No, No, No

Album: Destiny's Child (1998)
Charted: 5 3
Play Video


  • In this song, the ladies of Destiny's Child know that "no" really means "yes" when it comes to the guy they're after. He needs to drop the act and show some affection.
  • The group recorded two versions of this song, both of which were included on their self-titled debut album. The first, with a sensual R&B feel, is "No, No, No Part 1." The second is a remix by Wyclef Jean (of the Fugees), who also adds vocals on the track. This version has a beat behind it, and more importantly, is the song where they developed their quick, punctuated vocal style, which became their signature sound. Lead singer Beyoncé Knowles sang it fast as a joke, by Wyclef liked it and had her record it that way.

    The Wyclef version was released as a single and gave the group their first hit.
  • "No, No, No" went to #3 on the Billboard Hot 100 and #1 on the R&B chart. Both the single and the album went Platinum, giving Destiny's Child a solid stepping stone on their way to stardom. The album didn't produce any more hits, but their next one, The Writing's On The Wall, was huge. Its first single was the #1 "Bills, Bills, Bills"; they continued their affinity for songs titled with a repeated word in "Jumpin' Jumpin'," another hit from the album.
  • Destiny's Child may have landed a hit with their first single, but they certainly paid their dues. They formed in 1989 and had made the pop music rounds, including an appearance on Star Search (they lost). They changed names a few times during this period; as Da Dolls, they signed with Elektra Records in 1994, but nothing came of it. Columbia picked them up in 1997 and teamed them with various songwriters and producers. "No, No, No" was written by Mary Brown, Rob Fusari, Vincent Herbert, and Calvin Gaines. Of these, Herbert was the most accomplished, with co-writes for Toni Braxton ("How Many Ways") and Monifah ("You").
  • Different videos were made for Part 1 and Part 2 of this song, both directed by Darren Grant. Part 1 finds them singing at a supper club; Part 2 is on a modern set with backup dancers.
  • There were four members of the group at this point, with LeToya Luckett and LaTavia Roberson along with mainstays Beyoncé Knowles and Kelly Rowland. Soon after, Roberson and Luckett tried to change management and were booted from the group, replaced by Farrah Franklin and Michelle Williams; Franklin left soon after, leaving them a trio.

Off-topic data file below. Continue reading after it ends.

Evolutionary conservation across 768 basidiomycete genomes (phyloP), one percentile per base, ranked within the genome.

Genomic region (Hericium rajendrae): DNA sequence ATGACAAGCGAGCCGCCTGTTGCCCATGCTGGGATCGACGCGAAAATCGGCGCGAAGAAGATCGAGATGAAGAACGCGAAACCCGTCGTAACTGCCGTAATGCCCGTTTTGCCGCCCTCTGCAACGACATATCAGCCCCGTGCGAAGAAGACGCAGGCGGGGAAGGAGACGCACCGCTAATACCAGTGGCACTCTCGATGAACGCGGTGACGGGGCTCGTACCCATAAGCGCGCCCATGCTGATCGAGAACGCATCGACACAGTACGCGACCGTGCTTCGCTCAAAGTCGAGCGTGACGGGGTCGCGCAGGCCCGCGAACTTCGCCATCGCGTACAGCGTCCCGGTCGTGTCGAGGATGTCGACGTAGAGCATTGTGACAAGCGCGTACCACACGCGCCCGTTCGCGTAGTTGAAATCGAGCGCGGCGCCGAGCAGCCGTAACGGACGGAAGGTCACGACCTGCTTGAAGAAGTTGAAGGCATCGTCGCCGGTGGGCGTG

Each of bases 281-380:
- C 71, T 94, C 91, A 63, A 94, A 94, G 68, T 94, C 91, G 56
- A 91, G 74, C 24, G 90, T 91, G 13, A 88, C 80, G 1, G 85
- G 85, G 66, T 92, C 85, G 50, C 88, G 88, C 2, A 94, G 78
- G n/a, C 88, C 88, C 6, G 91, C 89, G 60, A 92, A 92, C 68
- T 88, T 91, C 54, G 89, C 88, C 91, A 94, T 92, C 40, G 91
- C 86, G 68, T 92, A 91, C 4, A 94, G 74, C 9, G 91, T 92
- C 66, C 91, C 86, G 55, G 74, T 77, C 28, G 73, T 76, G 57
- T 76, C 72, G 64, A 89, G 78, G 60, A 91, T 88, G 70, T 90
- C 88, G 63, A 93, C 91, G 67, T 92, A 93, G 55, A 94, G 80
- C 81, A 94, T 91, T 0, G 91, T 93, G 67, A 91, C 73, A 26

• Part 2 of this song samples "Strange Games & Things" by Barry White's Love Unlimited Orchestra.
  • The first time Kelly Rowland heard herself on the radio was in 1998 when she was in Houston driving with her Destiny's Child colleagues, Beyoncé, LeToya Luckett and LaTavia Roberson. They were on their way to pick up, Beyoncé's little sister, Solange Knowles, from school when this song came on the radio. "We were like, 'Oh my God, Oh my God!'" she recalled to "We started running around the courtyard at Solange's school and she hops out of the school and is like, 'Why are y'all embarrassing me?'"

    The girls explained what was happening and Beyoncé's little sister started running around the courtyard, too. "It was beautiful moment," Rowland said. "We were just really happy."


Be the first to comment...

Editor's Picks

Rickie Lee Jones

Rickie Lee JonesSongwriter Interviews

Rickie Lee Jones on songwriting, social media, and how she's handling Trump.

Jello Biafra

Jello BiafraSongwriter Interviews

The former Dead Kennedys frontman on the past, present and future of the band, what music makes us "pliant and stupid," and what he learned from Alice Cooper.

He Hit Me (And It Felt Like A Kiss): A History Of Abuse Pop

He Hit Me (And It Felt Like A Kiss): A History Of Abuse PopSong Writing

Songs that seem to glorify violence against women are often misinterpreted - but not always.

The Punk Photography of Chris Stein

The Punk Photography of Chris SteinSong Writing

Chris Stein of Blondie shares photos and stories from his book about the New York City punk scene.

dUg Pinnick of King's X

dUg Pinnick of King's XSongwriter Interviews

dUg dIgs into his King's X metal classics and his many side projects, including the one with Jeff Ament of Pearl Jam.

Michael Schenker

Michael SchenkerSongwriter Interviews

The Scorpions and UFO guitarist is also a very prolific songwriter - he explains how he writes with his various groups, and why he was so keen to get out of Germany and into England.